Roots: Part One

 

Preamble (what one does before ambling)

You’ve got to be very careful

if you don’t know where you are going,

because you might not get there.

 

Yogi Berra

If Yogi Berra was right, it might be more prudent to look back on where I’ve been and just maybe I’ll have a better idea of where I’m going with this blog.

My first (indeterminate number of) entries are going to address some of the influences which spawned my interest and have affected my present tastes in music.

One apology/word of explanation on any of my performances to follow… my intention is not to provide a flawless, polished recording (thank goodness!) but rather to illustrate what I’m writing about. To that end you should know that, except where I specifically indicate, these are simple unedited “piano to recorder to mp3” playing… mistakes and all. Fortunately (as I’ll explain), I seldom play anything exactly the same way twice and you may just have missed a flawless (but unrecorded) performance. I know I always seem to miss them!

Roots: Part One

Gospel and a little Andrae Crouch

I still remember fondly listening repeatedly to certain recordings as a young child. One such album, released in 1957 was A Treasury of Gospel Hymns by the Selah Jubilee Choir. Just to give you a taste of their sound, here’s a sample (complete with vinyl scratches).

About that time I started piano lessons. It is more credit to my mother’s determination than my perseverance that I managed to complete my grade eight piano by the time I completed grade eight at school. I was certainly not gifted in my playing of the Royal Conservatory selections but my real Achilles heel was sight reading. I’ve always envied the musician who could sit down, look at a complex array of notes and symbols and immediately translate written notation into a performance. At best I stumbled through the most elementary tests of this skill.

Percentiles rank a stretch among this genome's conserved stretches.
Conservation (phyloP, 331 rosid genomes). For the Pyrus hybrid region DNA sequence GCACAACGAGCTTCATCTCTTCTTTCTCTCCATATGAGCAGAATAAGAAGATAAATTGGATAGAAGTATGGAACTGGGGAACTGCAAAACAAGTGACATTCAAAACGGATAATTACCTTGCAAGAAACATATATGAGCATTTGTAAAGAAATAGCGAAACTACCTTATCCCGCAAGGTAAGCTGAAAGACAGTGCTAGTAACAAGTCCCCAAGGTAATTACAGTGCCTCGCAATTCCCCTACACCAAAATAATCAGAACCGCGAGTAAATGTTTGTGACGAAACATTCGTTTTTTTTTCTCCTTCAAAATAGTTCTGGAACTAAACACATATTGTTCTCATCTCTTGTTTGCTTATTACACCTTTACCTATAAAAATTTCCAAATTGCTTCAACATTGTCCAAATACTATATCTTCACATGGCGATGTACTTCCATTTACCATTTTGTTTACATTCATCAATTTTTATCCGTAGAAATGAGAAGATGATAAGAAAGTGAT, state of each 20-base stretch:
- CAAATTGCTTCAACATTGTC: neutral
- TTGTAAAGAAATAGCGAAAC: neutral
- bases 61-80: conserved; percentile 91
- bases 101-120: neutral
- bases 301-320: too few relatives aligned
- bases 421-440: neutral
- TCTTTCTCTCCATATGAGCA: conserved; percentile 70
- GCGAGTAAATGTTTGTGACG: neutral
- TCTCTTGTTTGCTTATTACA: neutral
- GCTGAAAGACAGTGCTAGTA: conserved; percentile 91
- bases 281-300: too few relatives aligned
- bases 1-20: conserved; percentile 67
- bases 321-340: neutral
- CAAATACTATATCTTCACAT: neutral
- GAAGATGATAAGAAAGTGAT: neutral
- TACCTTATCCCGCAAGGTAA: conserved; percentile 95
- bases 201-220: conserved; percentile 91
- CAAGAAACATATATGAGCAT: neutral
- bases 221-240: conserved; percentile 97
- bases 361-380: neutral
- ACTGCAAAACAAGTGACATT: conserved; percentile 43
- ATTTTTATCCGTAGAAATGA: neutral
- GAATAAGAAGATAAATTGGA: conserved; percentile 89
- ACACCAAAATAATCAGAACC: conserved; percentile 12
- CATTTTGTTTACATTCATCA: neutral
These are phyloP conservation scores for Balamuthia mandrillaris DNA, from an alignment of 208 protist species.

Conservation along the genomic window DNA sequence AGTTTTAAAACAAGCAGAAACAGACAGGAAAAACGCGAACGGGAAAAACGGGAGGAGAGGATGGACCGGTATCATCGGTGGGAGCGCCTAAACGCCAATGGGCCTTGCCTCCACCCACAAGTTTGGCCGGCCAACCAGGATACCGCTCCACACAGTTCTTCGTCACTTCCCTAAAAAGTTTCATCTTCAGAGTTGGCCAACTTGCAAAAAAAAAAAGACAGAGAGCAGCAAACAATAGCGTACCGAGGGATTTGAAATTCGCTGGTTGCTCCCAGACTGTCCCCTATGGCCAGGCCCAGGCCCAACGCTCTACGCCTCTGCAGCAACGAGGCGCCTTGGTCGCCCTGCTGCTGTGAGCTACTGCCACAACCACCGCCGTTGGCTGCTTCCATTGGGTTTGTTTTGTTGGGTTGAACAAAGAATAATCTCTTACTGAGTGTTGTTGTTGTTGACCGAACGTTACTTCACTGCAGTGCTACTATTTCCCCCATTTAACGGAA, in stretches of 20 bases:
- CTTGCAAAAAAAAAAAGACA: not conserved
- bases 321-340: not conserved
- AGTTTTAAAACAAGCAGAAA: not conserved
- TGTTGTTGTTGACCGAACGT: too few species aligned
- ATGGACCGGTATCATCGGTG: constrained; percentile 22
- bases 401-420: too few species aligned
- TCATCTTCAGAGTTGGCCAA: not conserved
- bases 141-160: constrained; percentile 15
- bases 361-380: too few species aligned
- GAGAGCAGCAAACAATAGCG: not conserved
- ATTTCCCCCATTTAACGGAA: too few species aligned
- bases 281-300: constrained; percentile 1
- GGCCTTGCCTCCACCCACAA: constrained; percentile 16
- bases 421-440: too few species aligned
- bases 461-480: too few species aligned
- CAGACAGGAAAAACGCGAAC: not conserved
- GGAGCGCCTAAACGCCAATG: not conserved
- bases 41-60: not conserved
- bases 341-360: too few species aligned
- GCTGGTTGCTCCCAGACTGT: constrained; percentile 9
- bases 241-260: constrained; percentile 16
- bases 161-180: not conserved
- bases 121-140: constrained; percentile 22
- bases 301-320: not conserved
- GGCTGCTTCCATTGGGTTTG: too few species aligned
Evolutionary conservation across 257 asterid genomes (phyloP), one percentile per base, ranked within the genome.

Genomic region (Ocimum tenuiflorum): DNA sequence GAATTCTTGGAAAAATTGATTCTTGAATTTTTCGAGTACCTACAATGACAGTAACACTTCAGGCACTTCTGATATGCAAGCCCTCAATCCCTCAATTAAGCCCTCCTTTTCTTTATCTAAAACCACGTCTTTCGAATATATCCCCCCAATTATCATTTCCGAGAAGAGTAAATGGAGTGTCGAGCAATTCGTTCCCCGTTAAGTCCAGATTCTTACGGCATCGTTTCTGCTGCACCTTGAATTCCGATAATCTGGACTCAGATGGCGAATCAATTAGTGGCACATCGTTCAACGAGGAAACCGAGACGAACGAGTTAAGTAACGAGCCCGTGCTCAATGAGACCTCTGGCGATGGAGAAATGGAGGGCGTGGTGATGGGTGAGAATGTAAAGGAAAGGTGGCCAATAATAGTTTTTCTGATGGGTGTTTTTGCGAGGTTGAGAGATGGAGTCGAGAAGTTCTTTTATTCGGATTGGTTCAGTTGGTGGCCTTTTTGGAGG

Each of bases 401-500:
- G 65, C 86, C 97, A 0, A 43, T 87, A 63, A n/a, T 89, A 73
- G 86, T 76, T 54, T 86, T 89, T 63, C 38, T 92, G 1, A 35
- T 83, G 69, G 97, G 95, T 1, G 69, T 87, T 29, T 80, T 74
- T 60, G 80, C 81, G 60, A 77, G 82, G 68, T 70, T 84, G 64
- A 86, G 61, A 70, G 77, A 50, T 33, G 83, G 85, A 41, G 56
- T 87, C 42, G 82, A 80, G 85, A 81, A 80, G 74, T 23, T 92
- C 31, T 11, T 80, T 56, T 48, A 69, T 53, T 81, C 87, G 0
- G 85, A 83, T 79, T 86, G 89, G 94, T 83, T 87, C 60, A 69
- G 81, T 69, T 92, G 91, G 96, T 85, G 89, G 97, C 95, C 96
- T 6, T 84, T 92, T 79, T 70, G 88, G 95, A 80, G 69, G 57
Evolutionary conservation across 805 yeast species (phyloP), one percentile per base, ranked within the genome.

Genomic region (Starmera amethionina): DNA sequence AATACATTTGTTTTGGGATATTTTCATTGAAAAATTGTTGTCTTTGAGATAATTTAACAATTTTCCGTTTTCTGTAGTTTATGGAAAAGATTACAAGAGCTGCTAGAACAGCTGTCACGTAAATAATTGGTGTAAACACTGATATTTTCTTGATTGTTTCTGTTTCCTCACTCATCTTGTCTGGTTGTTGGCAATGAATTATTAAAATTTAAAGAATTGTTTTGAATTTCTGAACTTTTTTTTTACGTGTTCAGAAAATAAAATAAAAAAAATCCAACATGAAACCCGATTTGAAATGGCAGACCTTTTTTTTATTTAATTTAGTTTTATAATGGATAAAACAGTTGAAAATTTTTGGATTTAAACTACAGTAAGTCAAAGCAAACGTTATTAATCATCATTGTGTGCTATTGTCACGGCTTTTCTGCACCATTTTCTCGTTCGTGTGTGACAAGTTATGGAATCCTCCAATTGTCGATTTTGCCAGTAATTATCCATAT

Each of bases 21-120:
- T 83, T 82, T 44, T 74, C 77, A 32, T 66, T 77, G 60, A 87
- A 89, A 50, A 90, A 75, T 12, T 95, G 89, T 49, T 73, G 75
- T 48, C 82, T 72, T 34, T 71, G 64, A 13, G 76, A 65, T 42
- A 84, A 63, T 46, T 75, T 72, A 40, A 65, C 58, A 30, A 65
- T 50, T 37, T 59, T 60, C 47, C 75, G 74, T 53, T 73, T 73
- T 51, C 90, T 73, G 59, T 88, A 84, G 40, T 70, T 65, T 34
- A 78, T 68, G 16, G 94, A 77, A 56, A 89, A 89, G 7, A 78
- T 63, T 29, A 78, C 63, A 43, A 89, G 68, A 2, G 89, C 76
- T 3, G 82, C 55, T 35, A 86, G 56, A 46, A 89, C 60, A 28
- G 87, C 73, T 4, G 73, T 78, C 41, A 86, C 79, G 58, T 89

Fortunately other circumstances provided me with an alternative mode of survival at the piano. Not long after I began my lessons, my mother and several like-minded souls decided that our village needed a Baptist church (don’t they all?) and they established a Sunday School at our house (already home to a gas station, snack bar and auto maintenance business). Soon a recognized church was established and, in the absence of congregants who could play an instrument, I was enlisted to assist… for Sunday School, for Sunday morning and evening services and weekly prayer meetings. This led to a dire predicament for me- how do I play for all these occasions and people when I don’t read music well. The solution which evolved over a period of time was to focus on the melody line of the chosen hymn and to look for patterns in harmony which seemed to “work”. Soon I began to recognize the chords implied in the notation and I often (when forewarned) scribbled the chord changes over the melody line. For whatever reason I could play a song using this methodology far more readily and proficiently than struggling for a note by note performance. If afforded one other benefit… I could experiment with rhythms and harmonies since I wasn’t constrained by the notes on the page. The sample below is the first part of the hymn What a Friend We Have in Jesus played (more or less) “by the book” and then with a certain freedom afforded by not reading… call it playing by ear or improvising.